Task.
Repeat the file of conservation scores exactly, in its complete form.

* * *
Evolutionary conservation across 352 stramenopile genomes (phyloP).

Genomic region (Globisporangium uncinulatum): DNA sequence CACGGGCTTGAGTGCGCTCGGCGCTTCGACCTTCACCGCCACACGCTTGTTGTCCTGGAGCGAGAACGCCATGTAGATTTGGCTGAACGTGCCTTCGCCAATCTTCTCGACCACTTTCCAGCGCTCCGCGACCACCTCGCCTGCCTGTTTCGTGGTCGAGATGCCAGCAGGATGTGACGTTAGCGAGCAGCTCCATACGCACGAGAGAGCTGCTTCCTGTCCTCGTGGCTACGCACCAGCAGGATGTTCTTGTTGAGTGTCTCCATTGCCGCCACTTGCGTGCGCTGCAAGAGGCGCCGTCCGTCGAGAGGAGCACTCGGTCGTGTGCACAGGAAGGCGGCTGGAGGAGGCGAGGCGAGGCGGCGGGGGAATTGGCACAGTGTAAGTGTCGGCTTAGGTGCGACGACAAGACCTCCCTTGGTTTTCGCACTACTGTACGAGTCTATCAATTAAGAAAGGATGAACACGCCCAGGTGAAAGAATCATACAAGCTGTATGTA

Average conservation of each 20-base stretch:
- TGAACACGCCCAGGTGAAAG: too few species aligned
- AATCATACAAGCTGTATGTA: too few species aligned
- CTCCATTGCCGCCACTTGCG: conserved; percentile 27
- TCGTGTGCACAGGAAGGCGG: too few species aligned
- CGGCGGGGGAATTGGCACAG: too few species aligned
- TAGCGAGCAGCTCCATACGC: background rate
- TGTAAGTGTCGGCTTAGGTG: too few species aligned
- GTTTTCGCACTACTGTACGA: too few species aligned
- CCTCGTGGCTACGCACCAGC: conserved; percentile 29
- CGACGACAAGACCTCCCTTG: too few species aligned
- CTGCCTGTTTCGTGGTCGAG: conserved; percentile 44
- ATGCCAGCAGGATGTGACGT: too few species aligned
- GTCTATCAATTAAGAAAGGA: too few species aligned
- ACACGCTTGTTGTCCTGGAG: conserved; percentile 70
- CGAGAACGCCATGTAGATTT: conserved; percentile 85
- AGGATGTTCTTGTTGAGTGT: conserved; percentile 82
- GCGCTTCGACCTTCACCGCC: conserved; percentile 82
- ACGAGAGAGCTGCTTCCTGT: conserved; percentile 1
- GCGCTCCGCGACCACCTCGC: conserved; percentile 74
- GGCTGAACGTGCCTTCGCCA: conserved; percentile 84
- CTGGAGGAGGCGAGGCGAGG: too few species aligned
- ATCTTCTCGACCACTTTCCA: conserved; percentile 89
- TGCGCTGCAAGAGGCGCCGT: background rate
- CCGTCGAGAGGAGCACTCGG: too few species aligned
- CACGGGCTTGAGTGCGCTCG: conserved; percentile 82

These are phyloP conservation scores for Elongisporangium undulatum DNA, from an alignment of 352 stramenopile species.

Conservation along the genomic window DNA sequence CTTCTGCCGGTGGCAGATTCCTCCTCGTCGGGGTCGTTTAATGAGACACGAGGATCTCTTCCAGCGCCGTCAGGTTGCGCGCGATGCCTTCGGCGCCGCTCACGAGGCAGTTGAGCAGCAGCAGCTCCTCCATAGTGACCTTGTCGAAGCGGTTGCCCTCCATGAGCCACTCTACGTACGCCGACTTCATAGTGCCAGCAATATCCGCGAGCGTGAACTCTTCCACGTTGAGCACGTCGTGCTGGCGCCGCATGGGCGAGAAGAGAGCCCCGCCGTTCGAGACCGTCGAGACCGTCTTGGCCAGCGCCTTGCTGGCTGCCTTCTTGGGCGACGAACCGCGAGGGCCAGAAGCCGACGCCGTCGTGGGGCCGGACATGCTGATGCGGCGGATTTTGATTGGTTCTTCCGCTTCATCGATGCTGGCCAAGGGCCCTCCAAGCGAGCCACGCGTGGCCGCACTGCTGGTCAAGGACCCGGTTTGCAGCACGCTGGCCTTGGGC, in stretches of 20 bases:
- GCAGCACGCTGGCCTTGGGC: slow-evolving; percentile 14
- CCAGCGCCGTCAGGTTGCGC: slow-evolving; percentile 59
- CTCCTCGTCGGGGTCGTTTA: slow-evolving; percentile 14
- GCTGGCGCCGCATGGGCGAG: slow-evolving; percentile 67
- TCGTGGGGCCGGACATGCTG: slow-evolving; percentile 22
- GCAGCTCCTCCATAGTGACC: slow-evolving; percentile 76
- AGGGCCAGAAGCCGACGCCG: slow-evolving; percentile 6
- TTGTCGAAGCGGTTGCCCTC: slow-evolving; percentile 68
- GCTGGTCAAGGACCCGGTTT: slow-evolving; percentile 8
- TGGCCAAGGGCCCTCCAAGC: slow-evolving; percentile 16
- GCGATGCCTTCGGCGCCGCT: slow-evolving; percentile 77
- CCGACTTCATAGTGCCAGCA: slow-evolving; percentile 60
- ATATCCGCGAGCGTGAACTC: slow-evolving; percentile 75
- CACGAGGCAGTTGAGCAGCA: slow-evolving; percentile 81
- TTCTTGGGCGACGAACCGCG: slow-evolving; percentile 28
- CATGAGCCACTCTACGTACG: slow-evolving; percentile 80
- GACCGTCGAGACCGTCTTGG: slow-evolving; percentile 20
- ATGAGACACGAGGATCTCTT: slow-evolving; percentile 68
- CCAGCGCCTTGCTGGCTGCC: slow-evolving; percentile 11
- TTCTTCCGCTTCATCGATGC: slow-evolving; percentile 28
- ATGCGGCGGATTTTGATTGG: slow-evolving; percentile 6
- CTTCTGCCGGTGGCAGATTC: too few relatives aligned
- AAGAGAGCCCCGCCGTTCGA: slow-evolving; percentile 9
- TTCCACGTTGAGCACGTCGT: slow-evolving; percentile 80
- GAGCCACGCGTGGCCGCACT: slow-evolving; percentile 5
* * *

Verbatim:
Evolutionary conservation across 352 stramenopile genomes (phyloP).

Genomic region (Globisporangium uncinulatum): DNA sequence CACGGGCTTGAGTGCGCTCGGCGCTTCGACCTTCACCGCCACACGCTTGTTGTCCTGGAGCGAGAACGCCATGTAGATTTGGCTGAACGTGCCTTCGCCAATCTTCTCGACCACTTTCCAGCGCTCCGCGACCACCTCGCCTGCCTGTTTCGTGGTCGAGATGCCAGCAGGATGTGACGTTAGCGAGCAGCTCCATACGCACGAGAGAGCTGCTTCCTGTCCTCGTGGCTACGCACCAGCAGGATGTTCTTGTTGAGTGTCTCCATTGCCGCCACTTGCGTGCGCTGCAAGAGGCGCCGTCCGTCGAGAGGAGCACTCGGTCGTGTGCACAGGAAGGCGGCTGGAGGAGGCGAGGCGAGGCGGCGGGGGAATTGGCACAGTGTAAGTGTCGGCTTAGGTGCGACGACAAGACCTCCCTTGGTTTTCGCACTACTGTACGAGTCTATCAATTAAGAAAGGATGAACACGCCCAGGTGAAAGAATCATACAAGCTGTATGTA

Average conservation of each 20-base stretch:
- TGAACACGCCCAGGTGAAAG: too few species aligned
- AATCATACAAGCTGTATGTA: too few species aligned
- CTCCATTGCCGCCACTTGCG: conserved; percentile 27
- TCGTGTGCACAGGAAGGCGG: too few species aligned
- CGGCGGGGGAATTGGCACAG: too few species aligned
- TAGCGAGCAGCTCCATACGC: background rate
- TGTAAGTGTCGGCTTAGGTG: too few species aligned
- GTTTTCGCACTACTGTACGA: too few species aligned
- CCTCGTGGCTACGCACCAGC: conserved; percentile 29
- CGACGACAAGACCTCCCTTG: too few species aligned
- CTGCCTGTTTCGTGGTCGAG: conserved; percentile 44
- ATGCCAGCAGGATGTGACGT: too few species aligned
- GTCTATCAATTAAGAAAGGA: too few species aligned
- ACACGCTTGTTGTCCTGGAG: conserved; percentile 70
- CGAGAACGCCATGTAGATTT: conserved; percentile 85
- AGGATGTTCTTGTTGAGTGT: conserved; percentile 82
- GCGCTTCGACCTTCACCGCC: conserved; percentile 82
- ACGAGAGAGCTGCTTCCTGT: conserved; percentile 1
- GCGCTCCGCGACCACCTCGC: conserved; percentile 74
- GGCTGAACGTGCCTTCGCCA: conserved; percentile 84
- CTGGAGGAGGCGAGGCGAGG: too few species aligned
- ATCTTCTCGACCACTTTCCA: conserved; percentile 89
- TGCGCTGCAAGAGGCGCCGT: background rate
- CCGTCGAGAGGAGCACTCGG: too few species aligned
- CACGGGCTTGAGTGCGCTCG: conserved; percentile 82

These are phyloP conservation scores for Elongisporangium undulatum DNA, from an alignment of 352 stramenopile species.

Conservation along the genomic window DNA sequence CTTCTGCCGGTGGCAGATTCCTCCTCGTCGGGGTCGTTTAATGAGACACGAGGATCTCTTCCAGCGCCGTCAGGTTGCGCGCGATGCCTTCGGCGCCGCTCACGAGGCAGTTGAGCAGCAGCAGCTCCTCCATAGTGACCTTGTCGAAGCGGTTGCCCTCCATGAGCCACTCTACGTACGCCGACTTCATAGTGCCAGCAATATCCGCGAGCGTGAACTCTTCCACGTTGAGCACGTCGTGCTGGCGCCGCATGGGCGAGAAGAGAGCCCCGCCGTTCGAGACCGTCGAGACCGTCTTGGCCAGCGCCTTGCTGGCTGCCTTCTTGGGCGACGAACCGCGAGGGCCAGAAGCCGACGCCGTCGTGGGGCCGGACATGCTGATGCGGCGGATTTTGATTGGTTCTTCCGCTTCATCGATGCTGGCCAAGGGCCCTCCAAGCGAGCCACGCGTGGCCGCACTGCTGGTCAAGGACCCGGTTTGCAGCACGCTGGCCTTGGGC, in stretches of 20 bases:
- GCAGCACGCTGGCCTTGGGC: slow-evolving; percentile 14
- CCAGCGCCGTCAGGTTGCGC: slow-evolving; percentile 59
- CTCCTCGTCGGGGTCGTTTA: slow-evolving; percentile 14
- GCTGGCGCCGCATGGGCGAG: slow-evolving; percentile 67
- TCGTGGGGCCGGACATGCTG: slow-evolving; percentile 22
- GCAGCTCCTCCATAGTGACC: slow-evolving; percentile 76
- AGGGCCAGAAGCCGACGCCG: slow-evolving; percentile 6
- TTGTCGAAGCGGTTGCCCTC: slow-evolving; percentile 68
- GCTGGTCAAGGACCCGGTTT: slow-evolving; percentile 8
- TGGCCAAGGGCCCTCCAAGC: slow-evolving; percentile 16
- GCGATGCCTTCGGCGCCGCT: slow-evolving; percentile 77
- CCGACTTCATAGTGCCAGCA: slow-evolving; percentile 60
- ATATCCGCGAGCGTGAACTC: slow-evolving; percentile 75
- CACGAGGCAGTTGAGCAGCA: slow-evolving; percentile 81
- TTCTTGGGCGACGAACCGCG: slow-evolving; percentile 28
- CATGAGCCACTCTACGTACG: slow-evolving; percentile 80
- GACCGTCGAGACCGTCTTGG: slow-evolving; percentile 20
- ATGAGACACGAGGATCTCTT: slow-evolving; percentile 68
- CCAGCGCCTTGCTGGCTGCC: slow-evolving; percentile 11
- TTCTTCCGCTTCATCGATGC: slow-evolving; percentile 28
- ATGCGGCGGATTTTGATTGG: slow-evolving; percentile 6
- CTTCTGCCGGTGGCAGATTC: too few relatives aligned
- AAGAGAGCCCCGCCGTTCGA: slow-evolving; percentile 9
- TTCCACGTTGAGCACGTCGT: slow-evolving; percentile 80
- GAGCCACGCGTGGCCGCACT: slow-evolving; percentile 5